Can a small policy rate hike tame inflation?

Published October 4, 2021
A file photo of the State Bank of Pakistan. — Shutterstock/File
A file photo of the State Bank of Pakistan. — Shutterstock/File

The State Bank of Pakistan (SBP) believes it’s time to protect the longevity of economic growth. The central bank also believes it’s time “to keep inflation expectations anchored— and slow the growth in the current account deficit.

The SBP’s recent interest rate hike from seven per cent to 7.25pc — after a long pause of 15 months — is a measured step to achieve these three interdependent objectives.

Pakistan economy grew 3.9pc in 2020-21 ending in June after it slumped to 0.5pc in 2019-20 in the wake of Covid-19 triggered lockdowns and business closures. The target for 2021-22 growth is 4.8pc. But the Asian Development Bank recently said growth could remain lower — just 4pc.

There is an obvious reason why the SBP opted for a quarter percentage point policy rate hike — instead of a greater hike of, say, half a percentage point. The central bank believes this much interest rate hiking would keep inflation expectations anchored to a level where it would not hurt the ongoing economic growth. In other words, it would protect the longevity of growth. And, it also believes that this much monetary tightening would slow the ongoing growth in the current account deficit. The deficit surged to $2.29 billion in July-Aug 2021 from just $838 million in July-Aug 2020 due to a dramatic rise in imports.

The government cannot hold down fuel prices by continuing to take a hit on the petroleum development levy as fiscal room for it is not available and the IMF is reportedly not willing to allow delays in upward adjustments in electricity prices

The central bank’s belief that a mild interest rate tightening of 25 basis points could decelerate growth in the current account deficit is based on the assumption that the slightly tightened interest rate could moderate demand for imports — especially if it is accompanied by tightened rules for imports of consumer items and stricter requirements for seeking consumer finance. (That is why SBP has simultaneously introduced stricter rules for auto and personal loans).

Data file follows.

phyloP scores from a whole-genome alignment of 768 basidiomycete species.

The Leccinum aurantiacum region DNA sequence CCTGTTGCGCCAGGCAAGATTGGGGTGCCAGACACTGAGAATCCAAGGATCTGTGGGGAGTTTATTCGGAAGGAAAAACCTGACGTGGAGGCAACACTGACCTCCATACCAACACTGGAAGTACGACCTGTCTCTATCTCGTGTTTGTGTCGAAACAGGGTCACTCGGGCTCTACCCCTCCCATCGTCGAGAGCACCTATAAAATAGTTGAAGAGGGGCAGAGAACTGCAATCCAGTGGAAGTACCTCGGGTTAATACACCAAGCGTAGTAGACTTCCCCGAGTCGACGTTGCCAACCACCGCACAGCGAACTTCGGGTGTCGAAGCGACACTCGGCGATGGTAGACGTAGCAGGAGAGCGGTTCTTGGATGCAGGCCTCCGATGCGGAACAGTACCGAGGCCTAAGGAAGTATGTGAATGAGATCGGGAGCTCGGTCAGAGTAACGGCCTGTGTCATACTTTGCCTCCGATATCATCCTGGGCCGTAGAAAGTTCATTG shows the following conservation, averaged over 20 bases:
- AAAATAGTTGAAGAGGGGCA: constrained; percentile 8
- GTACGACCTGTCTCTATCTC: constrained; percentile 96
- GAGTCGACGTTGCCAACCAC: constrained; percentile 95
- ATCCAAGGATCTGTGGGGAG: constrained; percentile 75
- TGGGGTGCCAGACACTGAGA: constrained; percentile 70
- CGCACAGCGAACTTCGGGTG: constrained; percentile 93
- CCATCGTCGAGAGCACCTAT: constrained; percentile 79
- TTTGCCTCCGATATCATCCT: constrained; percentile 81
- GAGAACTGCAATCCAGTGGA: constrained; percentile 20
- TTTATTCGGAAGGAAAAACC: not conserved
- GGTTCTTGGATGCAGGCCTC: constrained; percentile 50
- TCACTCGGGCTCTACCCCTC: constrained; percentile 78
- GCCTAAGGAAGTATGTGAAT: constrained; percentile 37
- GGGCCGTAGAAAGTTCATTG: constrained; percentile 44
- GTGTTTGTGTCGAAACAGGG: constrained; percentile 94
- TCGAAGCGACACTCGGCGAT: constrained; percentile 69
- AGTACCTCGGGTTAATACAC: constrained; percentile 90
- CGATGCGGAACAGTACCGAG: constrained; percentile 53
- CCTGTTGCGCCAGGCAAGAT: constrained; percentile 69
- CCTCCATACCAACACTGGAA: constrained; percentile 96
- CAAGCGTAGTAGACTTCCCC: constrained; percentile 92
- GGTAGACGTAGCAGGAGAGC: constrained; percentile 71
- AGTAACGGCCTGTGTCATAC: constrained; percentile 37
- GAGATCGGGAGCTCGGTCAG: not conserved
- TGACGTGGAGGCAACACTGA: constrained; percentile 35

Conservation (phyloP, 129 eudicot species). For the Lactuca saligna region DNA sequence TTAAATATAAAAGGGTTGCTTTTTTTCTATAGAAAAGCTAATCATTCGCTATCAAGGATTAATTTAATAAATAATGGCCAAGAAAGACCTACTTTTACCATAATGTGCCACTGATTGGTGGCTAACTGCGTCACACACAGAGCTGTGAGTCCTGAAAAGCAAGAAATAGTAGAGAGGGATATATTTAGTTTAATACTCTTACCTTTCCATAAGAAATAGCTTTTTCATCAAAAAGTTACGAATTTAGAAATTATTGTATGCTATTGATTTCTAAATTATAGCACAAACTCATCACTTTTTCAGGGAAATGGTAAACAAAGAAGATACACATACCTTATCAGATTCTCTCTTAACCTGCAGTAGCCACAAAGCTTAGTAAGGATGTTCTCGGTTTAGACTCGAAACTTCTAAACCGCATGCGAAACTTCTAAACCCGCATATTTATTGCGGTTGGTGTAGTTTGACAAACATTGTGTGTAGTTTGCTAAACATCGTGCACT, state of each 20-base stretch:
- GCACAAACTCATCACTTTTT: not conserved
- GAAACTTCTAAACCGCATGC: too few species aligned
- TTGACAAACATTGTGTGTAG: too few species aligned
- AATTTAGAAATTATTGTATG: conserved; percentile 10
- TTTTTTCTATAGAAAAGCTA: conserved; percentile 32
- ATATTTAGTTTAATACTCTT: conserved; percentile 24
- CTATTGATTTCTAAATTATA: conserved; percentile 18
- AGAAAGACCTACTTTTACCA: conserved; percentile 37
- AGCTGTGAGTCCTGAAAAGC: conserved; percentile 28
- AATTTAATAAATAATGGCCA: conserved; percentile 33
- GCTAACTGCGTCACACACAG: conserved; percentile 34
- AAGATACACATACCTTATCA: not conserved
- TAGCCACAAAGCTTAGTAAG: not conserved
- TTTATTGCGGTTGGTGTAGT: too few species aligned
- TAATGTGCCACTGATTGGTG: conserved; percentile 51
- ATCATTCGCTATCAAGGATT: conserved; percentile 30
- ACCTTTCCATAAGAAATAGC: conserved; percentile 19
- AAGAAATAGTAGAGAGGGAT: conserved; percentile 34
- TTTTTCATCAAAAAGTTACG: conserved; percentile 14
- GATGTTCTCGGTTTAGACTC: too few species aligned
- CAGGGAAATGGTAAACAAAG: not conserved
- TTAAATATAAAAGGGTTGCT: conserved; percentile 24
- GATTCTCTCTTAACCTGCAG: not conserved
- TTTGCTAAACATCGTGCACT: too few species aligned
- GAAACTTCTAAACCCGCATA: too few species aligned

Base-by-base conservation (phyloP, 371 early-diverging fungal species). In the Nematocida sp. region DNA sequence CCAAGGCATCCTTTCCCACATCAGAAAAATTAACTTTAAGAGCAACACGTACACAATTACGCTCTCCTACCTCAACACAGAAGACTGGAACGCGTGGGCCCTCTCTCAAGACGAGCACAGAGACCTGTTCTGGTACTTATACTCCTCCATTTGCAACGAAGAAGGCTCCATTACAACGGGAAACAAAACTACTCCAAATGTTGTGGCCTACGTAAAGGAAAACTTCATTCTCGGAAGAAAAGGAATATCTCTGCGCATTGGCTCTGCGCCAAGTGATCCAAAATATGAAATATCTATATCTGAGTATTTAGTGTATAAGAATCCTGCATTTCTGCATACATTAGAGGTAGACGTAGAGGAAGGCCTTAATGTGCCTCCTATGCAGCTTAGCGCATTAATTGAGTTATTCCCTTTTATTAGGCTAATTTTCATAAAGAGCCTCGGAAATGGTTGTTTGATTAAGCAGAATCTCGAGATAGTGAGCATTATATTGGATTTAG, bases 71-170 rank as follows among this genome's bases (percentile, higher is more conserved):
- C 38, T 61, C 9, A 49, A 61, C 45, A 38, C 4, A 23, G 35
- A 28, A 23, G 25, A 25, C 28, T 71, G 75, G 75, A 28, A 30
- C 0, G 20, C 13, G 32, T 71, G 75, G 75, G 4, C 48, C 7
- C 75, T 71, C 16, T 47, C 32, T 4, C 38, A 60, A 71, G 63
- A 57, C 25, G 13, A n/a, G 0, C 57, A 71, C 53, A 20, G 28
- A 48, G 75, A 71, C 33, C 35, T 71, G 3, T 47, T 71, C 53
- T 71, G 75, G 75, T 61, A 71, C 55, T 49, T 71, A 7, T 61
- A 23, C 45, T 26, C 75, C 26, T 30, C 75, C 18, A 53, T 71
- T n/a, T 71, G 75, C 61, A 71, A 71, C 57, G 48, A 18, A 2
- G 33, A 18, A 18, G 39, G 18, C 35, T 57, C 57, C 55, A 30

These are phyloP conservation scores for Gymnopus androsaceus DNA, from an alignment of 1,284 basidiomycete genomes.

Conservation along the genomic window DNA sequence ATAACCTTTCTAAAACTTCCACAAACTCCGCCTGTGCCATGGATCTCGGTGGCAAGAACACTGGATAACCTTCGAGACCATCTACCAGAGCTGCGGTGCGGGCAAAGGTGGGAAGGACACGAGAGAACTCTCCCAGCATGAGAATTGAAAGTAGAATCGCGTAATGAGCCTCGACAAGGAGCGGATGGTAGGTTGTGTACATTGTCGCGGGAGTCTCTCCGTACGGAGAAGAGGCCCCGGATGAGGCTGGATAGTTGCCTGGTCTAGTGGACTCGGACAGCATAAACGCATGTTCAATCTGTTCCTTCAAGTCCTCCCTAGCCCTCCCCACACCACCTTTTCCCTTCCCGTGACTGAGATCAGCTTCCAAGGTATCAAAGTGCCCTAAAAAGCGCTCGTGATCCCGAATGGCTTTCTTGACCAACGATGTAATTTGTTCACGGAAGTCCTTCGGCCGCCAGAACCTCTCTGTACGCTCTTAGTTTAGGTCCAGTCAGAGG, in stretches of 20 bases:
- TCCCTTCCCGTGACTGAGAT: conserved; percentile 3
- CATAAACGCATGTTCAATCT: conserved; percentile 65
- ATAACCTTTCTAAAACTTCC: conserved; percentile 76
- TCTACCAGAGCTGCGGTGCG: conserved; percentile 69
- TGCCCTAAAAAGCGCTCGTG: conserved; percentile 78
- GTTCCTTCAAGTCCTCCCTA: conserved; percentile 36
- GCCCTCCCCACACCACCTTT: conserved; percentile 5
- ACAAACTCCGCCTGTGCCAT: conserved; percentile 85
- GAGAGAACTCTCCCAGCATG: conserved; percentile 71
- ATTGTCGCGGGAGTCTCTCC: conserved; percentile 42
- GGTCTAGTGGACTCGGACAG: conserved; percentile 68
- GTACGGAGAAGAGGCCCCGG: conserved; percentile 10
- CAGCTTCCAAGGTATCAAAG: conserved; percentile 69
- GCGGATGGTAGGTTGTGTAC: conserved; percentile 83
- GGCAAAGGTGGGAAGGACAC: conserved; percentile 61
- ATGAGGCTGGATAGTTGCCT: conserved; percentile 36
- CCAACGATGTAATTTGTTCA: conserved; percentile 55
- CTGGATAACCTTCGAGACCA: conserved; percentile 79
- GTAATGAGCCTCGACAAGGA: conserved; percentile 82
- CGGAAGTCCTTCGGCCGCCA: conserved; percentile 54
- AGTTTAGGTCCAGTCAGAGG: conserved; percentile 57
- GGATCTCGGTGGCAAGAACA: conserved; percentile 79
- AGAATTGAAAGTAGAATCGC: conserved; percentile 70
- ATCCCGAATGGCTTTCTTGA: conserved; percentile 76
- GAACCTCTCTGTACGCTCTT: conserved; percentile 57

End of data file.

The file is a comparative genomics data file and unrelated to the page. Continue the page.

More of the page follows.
Moderation of domestic demand along with slower growth in imports should weaken domestic demand-induced inflation as well as imported inflation. But since interest rate tightening is mild the consequent weakening of domestic demand, too, would not be too intense as to hurt economic growth. All this seems logical.

But will a 25bps interest rate hike lower inflation in the coming months? Perhaps, yes. Or, perhaps no. A key question is that can such a nominal rise in interest rate keep inflation expectations anchored in an economy like ours?

A large part of our economy is undocumented and as such the phenomenon of too much (undisclosed) money chasing too few goods is hard to identify in real-time. Price and income elasticity to demand — and hence cross elasticity of both price and income elasticity to demand — are not as easy to estimate as in fully documented economies. Unfair business practices including hoarding and overcharging customers are commonplace. Regulatory oversight of markets is very weak. Energy prices that fuel inflation more than anything else have already been on the rise and cannot be expected to come down due to the International Monetary Fund’s (IMF) lending conditions. International food prices are far higher than in the last year affecting domestic food prices.